The latest industry data and company financial reports indicate some significant challenges ahead for tire makers in Europe. Patrick Raleigh reviews
European tire markets in tough second half
Cinaralp was commenting on ETRMA’s latest quarterly figures, which showed significant quarter-on-quarter declines in member companies’ sales – reversing a positive trend observed earlier this year.
The data, published 14 July, showed a sharp slowdown compared to the first three months of the year. The trend affected all segments, particularly consumer tires which came in 6% lower year-on-year at 46.6 million units.
Second-quarter sales of truck tires, meanwhile, were down 1% year-on-year – to 2.2 million units and agricultural tire sales fell 4% to 376,000 units.
This was in marked contrast with the performance of the sector in the three months to 31 Mar, where the replacement market saw gains in almost every segment. This included a 4% rise in sales of passenger car tires at 55.4 million units.
Overall, so, first-half sales of consumer tires were down by 1% to around 102 million units. Also, agricultural tire sales fell 2% to 782,000 units, while there was a 7% gain in truck tire sales to around 4.9 million units.
In written comments about the sales trends to ERJ, Cinaralp linked some of the recent weakness to a pick-up in demand ahead of price increases in April.
“This led to a weak performance for the second quarter and we have lost, more or less, all sales increases of the first quarter,” the ETRMA secretary general commented.
But, while waiting with interest for July figures, the ETRMA boss said sales reports from the tire distribution sector pointed to “further weak months and [an] impact on the whole-year expectation.”
As a further concern, Cinaralp reported that resales for winter tires had also started slowly.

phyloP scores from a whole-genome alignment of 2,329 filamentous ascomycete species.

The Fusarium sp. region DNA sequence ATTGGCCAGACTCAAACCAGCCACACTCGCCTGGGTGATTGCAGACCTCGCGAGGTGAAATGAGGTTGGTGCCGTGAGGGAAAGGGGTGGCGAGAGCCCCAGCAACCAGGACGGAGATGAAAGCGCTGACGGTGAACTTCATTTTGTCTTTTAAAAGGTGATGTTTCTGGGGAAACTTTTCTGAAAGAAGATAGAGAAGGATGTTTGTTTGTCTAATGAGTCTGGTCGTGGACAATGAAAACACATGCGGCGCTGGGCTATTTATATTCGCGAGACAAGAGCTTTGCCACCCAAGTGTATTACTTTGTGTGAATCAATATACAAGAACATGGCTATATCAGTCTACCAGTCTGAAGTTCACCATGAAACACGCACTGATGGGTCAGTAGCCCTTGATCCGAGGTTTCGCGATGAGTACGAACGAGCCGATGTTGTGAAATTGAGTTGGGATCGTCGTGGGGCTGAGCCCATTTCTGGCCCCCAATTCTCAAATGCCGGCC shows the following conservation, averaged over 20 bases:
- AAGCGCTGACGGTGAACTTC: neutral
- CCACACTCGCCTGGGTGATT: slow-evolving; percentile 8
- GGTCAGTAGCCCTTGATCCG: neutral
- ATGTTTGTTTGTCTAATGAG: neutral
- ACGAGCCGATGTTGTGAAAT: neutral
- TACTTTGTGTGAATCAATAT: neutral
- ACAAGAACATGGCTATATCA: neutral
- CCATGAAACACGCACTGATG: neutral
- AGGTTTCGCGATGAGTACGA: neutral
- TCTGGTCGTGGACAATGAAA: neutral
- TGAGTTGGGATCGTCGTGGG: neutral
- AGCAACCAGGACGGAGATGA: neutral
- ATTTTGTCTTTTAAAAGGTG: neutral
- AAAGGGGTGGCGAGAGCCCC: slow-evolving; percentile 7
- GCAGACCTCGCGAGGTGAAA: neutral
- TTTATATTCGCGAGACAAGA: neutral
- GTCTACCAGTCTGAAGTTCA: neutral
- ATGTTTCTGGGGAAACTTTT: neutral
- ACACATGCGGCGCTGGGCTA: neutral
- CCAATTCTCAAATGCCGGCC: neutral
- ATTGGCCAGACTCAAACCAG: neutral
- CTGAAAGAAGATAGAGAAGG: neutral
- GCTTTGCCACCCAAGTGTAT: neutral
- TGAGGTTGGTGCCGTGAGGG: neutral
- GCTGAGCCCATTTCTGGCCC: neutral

The challenging market trends identified by the ETRMA were reflected in the financial reports from tire makers, as evidenced by soundings from some of the main players in the region.
Goodyear Tire & Rubber Co., for instance, reported a 12% decrease in second quarter sales from last year to $1.1 billion in its Europe, Middle East and Africa region.
The sales decline, said Goodyear, reflected a 16% decrease in tire unit volume, primarily in the consumer tire business, partially offset by improved price/mix.
EMEA replacement tire shipments were down 18%, driven by increased competition and lower summer tire industry demand, while OE unit volumes fell 11%, the US tire maker added.
“Our second quarter results reflect the impact of volatile raw material costs and an increasingly challenging competitive environment, particularly in the US and Europe,” said Richard Kramer, chairman and CEO said of Goodyear overall performance.
Pressures on certain market segments was subsequently underlined by the closure, on 14 July, of Goodyear’s six-million units/year tire plant in Philippsburg, Germany – part of a global strategy to focus on premium, larger-rim diameter tires.
Overall market views
In its comments on the European tire market overall, Michelin also noted a slowdown in demand in the three months to 30 June.
After expanding by 6% in the first quarter. demand for OE passenger car and light truck tires cooled in the second quarter, losing 4%, with a decline in vehicle sales in the UK and Germany, the French tire maker reported.
On the other hand, Michelin noted that recovery was underway in eastern Europe, with that region said to be “gaining momentum quarter after quarter.”
In the replacement tire market, demand in western Europe contracted by 2% year-on-year in the second quarter after gaining a very healthy 6% in the first due to early buying ahead of price increases.
This, said Michelin, was against a backdrop of slower sales to end customers and high dealer inventory levels. Sales in the 18-inch and over and all-season segments rose sharply over the period.